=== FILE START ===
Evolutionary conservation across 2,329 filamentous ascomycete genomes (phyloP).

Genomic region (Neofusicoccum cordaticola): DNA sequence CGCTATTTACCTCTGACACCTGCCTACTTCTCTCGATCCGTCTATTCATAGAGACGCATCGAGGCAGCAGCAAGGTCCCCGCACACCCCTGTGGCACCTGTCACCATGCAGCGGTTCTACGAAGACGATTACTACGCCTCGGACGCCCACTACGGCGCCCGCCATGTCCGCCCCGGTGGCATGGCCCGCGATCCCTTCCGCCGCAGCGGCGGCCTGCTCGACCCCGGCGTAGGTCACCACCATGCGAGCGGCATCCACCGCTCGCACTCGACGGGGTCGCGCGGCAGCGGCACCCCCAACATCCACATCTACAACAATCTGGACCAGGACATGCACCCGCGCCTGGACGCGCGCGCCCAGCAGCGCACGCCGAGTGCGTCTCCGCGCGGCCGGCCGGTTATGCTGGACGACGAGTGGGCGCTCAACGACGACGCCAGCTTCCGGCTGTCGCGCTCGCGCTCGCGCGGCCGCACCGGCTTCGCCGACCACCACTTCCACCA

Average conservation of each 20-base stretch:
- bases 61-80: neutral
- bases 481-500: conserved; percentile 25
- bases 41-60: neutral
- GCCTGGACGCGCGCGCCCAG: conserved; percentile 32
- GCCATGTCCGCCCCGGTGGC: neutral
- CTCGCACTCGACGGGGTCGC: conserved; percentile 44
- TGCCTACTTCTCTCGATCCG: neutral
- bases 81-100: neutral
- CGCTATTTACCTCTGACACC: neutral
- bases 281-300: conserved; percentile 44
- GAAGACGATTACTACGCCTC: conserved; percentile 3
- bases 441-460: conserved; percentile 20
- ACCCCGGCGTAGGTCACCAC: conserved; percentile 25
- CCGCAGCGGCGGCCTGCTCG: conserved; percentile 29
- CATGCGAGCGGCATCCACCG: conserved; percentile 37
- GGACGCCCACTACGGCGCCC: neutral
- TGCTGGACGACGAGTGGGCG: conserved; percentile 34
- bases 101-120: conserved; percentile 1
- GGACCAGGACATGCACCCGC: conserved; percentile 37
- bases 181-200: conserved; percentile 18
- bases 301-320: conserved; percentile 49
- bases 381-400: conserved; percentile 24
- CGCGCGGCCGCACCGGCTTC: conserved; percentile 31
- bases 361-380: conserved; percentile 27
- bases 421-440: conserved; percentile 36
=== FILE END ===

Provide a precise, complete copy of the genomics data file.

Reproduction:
Evolutionary conservation across 2,329 filamentous ascomycete genomes (phyloP).

Genomic region (Neofusicoccum cordaticola): DNA sequence CGCTATTTACCTCTGACACCTGCCTACTTCTCTCGATCCGTCTATTCATAGAGACGCATCGAGGCAGCAGCAAGGTCCCCGCACACCCCTGTGGCACCTGTCACCATGCAGCGGTTCTACGAAGACGATTACTACGCCTCGGACGCCCACTACGGCGCCCGCCATGTCCGCCCCGGTGGCATGGCCCGCGATCCCTTCCGCCGCAGCGGCGGCCTGCTCGACCCCGGCGTAGGTCACCACCATGCGAGCGGCATCCACCGCTCGCACTCGACGGGGTCGCGCGGCAGCGGCACCCCCAACATCCACATCTACAACAATCTGGACCAGGACATGCACCCGCGCCTGGACGCGCGCGCCCAGCAGCGCACGCCGAGTGCGTCTCCGCGCGGCCGGCCGGTTATGCTGGACGACGAGTGGGCGCTCAACGACGACGCCAGCTTCCGGCTGTCGCGCTCGCGCTCGCGCGGCCGCACCGGCTTCGCCGACCACCACTTCCACCA

Average conservation of each 20-base stretch:
- bases 61-80: neutral
- bases 481-500: conserved; percentile 25
- bases 41-60: neutral
- GCCTGGACGCGCGCGCCCAG: conserved; percentile 32
- GCCATGTCCGCCCCGGTGGC: neutral
- CTCGCACTCGACGGGGTCGC: conserved; percentile 44
- TGCCTACTTCTCTCGATCCG: neutral
- bases 81-100: neutral
- CGCTATTTACCTCTGACACC: neutral
- bases 281-300: conserved; percentile 44
- GAAGACGATTACTACGCCTC: conserved; percentile 3
- bases 441-460: conserved; percentile 20
- ACCCCGGCGTAGGTCACCAC: conserved; percentile 25
- CCGCAGCGGCGGCCTGCTCG: conserved; percentile 29
- CATGCGAGCGGCATCCACCG: conserved; percentile 37
- GGACGCCCACTACGGCGCCC: neutral
- TGCTGGACGACGAGTGGGCG: conserved; percentile 34
- bases 101-120: conserved; percentile 1
- GGACCAGGACATGCACCCGC: conserved; percentile 37
- bases 181-200: conserved; percentile 18
- bases 301-320: conserved; percentile 49
- bases 381-400: conserved; percentile 24
- CGCGCGGCCGCACCGGCTTC: conserved; percentile 31
- bases 361-380: conserved; percentile 27
- bases 421-440: conserved; percentile 36